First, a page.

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Latest Science News -- ScienceDaily

Unconventional immune cell capable of fighting viral infectionsResearch has identified a novel unconventional type of immune cell capable of fighting viral infections.
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Latest Science News -- ScienceDaily

Plant breeders balance shared innovation, revenueCrop breeding research and innovation requires funding. But funding -- and revenue from the crops developed -- is increasingly hard to obtain. In response, a group of plant breeders met to discuss best practices. A recent paper summarizes their recommendations.
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Latest Science News -- ScienceDaily

Microbes living in a toxic volcanic lake could hold clues to possible life on MarsResearchers have discovered microbes living in one of the harshest environments on Earth. Their findings could guide scientists looking for signs of ancient life on Mars.
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Latest Headlines | Science News

Neutron stars shed neutrinos to cool down quicklyScientists find the first clear evidence of rapid cooling of a neutron star by neutrino emission.
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Dagens Medicin

Medicinrådet uddeler første ’topkarakter’Lungekræftmidlet Alecensa giver ‘stor klinisk merværdi’ i forhold til behandling med Xalkori, skriver Medicinrådet i et udkast til en vurderingsrapport
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Latest Science News -- ScienceDaily

Flares in the universe can now be studied on EarthSolar flares, cosmic radiation, and the northern lights are well known phenomena. But exactly how their enormous energy arises is not as well understood. Now, physicists have discovered a new way to study these spectacular space plasma phenomena in a laboratory environment.
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Latest Science News -- ScienceDaily

Risk factors involved in the early onset and severity of childhood obesityA family history of obesity, high blood pressure and lipid levels, type 2 diabetes and coronary heart disease should all be considered high risk factors for the severity and early onset of childhood obesity, reveals a new study. The study, which assessed these risk factors together from children's parents, siblings and grandparents, also finds the most severely obese children -- even the very youn
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Latest Science News -- ScienceDaily

Bloomberg era's emphasis on 'health in all policies' improved New Yorkers' heart healthFrom 2002 to 2013, New York City implemented a series of policies prioritizing the public's health in areas beyond traditional healthcare policies and illustrated the potential to reduce cardiovascular disease risk. This strategy is known as employing a 'health in all policies' approach. Researchers catalogued health-relevant legislation in New York City from 1998 to 2017 and found that 7.4 percen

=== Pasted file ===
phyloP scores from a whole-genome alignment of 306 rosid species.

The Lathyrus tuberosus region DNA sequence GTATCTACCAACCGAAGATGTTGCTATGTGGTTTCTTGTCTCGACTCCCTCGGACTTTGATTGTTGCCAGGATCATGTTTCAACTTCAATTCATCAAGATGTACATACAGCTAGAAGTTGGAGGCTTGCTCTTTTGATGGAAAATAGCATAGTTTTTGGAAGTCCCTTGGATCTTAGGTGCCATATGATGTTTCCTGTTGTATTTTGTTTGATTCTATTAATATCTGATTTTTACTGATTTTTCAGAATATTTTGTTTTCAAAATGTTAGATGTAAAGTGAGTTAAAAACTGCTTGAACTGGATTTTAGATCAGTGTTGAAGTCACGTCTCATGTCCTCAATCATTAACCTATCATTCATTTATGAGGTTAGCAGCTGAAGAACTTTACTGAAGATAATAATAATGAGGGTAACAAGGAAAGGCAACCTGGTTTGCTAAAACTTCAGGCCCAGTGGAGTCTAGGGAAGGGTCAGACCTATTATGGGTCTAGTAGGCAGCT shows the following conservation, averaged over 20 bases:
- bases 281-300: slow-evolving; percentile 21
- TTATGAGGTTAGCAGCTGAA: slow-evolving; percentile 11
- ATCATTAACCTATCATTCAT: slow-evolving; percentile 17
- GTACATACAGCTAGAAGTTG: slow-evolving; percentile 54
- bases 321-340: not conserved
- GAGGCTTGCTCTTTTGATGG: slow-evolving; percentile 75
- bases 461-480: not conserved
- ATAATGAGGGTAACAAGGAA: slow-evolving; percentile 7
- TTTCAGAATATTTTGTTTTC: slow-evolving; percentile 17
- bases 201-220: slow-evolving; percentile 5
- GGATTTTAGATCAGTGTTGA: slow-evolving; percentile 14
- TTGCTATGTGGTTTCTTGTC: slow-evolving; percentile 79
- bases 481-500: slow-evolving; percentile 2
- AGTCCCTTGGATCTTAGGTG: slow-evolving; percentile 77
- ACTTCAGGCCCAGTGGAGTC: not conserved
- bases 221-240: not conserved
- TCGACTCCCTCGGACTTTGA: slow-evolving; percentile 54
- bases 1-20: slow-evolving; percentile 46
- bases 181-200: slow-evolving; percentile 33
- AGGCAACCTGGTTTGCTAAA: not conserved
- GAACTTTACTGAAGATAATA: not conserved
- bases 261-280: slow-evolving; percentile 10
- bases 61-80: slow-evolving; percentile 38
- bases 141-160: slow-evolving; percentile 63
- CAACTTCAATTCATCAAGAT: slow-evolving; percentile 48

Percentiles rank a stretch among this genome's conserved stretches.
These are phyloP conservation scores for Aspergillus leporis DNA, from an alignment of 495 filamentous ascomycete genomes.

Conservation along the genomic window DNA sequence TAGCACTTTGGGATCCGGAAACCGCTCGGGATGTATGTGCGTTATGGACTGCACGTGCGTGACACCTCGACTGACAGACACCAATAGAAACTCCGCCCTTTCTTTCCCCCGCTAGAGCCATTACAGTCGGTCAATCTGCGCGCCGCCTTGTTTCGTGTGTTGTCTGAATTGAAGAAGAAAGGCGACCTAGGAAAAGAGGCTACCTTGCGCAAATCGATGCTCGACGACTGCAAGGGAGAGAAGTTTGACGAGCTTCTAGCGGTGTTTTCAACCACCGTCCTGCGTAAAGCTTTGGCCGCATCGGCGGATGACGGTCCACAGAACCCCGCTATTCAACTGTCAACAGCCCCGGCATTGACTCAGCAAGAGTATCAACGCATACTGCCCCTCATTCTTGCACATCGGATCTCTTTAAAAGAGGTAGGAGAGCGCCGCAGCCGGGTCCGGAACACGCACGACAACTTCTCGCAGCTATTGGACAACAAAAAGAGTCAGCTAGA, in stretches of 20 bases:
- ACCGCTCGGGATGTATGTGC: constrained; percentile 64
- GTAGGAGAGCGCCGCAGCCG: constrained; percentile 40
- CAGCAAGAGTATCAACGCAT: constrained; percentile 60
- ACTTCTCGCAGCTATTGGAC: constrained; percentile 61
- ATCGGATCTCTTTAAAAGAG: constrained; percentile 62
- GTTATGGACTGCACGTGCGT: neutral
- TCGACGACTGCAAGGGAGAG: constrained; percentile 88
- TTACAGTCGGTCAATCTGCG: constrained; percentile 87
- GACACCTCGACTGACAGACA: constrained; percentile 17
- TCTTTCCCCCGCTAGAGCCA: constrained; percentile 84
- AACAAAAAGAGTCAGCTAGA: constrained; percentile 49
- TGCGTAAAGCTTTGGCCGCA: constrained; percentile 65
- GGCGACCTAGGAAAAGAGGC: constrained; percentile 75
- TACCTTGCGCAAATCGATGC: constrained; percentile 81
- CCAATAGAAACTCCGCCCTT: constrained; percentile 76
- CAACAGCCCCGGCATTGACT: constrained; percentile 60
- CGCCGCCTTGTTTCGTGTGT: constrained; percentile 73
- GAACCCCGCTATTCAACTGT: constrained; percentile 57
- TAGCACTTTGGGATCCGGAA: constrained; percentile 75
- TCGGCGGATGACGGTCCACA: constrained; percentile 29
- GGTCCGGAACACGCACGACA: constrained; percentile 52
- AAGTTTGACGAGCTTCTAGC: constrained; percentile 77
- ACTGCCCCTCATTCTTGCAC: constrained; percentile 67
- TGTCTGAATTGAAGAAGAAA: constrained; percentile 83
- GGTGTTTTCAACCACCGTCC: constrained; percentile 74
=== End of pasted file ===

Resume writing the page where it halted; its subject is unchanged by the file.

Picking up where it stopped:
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Phys.org - latest science and technology news stories

New research warns of a resistance gene at risk in oilseed rapeA new study by University of Hertfordshire researchers has discovered that an important source of gene resistance against one of the leading pathogens of oilseed rape, Phoma stem canker, is becoming less effective, which could lead to substantial losses to the oilseed rape breeding industry and to arable farmers in the UK.
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Phys.org - latest science and technology news stories

Introduction of Craigslist increased prostitution across U.S., study saysAs Craigslist expanded across the United States, the free classifieds website also bolstered the sex industry, according to a new study by researchers at the University of Minnesota Carlson School of Management and the New York University Stern School of Business.
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Phys.org - latest science and technology news stories

Recent Australian droughts may be the worst in 800 yearsAustralia is a continent defined by extremes, and recent decades have seen some extraordinary climate events. But droughts, floods, heatwaves, and fires have battered Australia for millennia. Are recent extreme events really worse than those in the past?
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Phys.org - latest science and technology news stories

Innovative nanotransistor for easy measurement of electrolyte concentration in bloodTesting the blood of patients that doctors believe may be suffering from an electrolyte imbalance is usually a major effort because various selective tests have to be performed. Electrolytes are certain nutrients or chemicals in the body that carry out a number of important functions, such as regulating the heartbeat. A disruption of the electrolyte balance can be dangerous. Researchers working in